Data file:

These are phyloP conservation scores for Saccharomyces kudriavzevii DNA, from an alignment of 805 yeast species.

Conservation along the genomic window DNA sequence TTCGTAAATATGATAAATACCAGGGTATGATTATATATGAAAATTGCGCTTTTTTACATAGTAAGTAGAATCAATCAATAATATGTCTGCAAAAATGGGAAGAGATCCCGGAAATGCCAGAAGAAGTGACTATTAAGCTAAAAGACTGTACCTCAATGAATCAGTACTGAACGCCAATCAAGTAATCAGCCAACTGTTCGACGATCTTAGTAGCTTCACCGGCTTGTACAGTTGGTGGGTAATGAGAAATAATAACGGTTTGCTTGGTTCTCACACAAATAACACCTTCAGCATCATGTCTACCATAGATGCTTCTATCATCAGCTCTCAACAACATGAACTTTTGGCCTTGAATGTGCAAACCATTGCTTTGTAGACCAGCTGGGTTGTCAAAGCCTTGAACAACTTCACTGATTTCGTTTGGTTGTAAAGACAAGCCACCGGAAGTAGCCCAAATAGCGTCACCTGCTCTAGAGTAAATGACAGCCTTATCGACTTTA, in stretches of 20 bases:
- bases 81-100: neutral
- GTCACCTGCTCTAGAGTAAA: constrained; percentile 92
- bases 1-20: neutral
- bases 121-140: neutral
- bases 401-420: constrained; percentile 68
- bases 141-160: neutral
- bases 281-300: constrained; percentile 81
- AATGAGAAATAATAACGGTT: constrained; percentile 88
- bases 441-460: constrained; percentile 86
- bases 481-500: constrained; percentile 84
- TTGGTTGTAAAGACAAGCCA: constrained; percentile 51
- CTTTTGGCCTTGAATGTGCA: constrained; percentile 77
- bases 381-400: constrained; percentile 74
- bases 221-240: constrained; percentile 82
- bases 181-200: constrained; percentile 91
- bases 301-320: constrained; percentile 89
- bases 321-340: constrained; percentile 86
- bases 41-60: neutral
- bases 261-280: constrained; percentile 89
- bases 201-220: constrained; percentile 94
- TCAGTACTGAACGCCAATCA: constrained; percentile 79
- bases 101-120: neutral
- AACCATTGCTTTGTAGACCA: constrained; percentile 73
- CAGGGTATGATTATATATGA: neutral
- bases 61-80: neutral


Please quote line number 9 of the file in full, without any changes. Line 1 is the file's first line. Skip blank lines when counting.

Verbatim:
- bases 281-300: constrained; percentile 81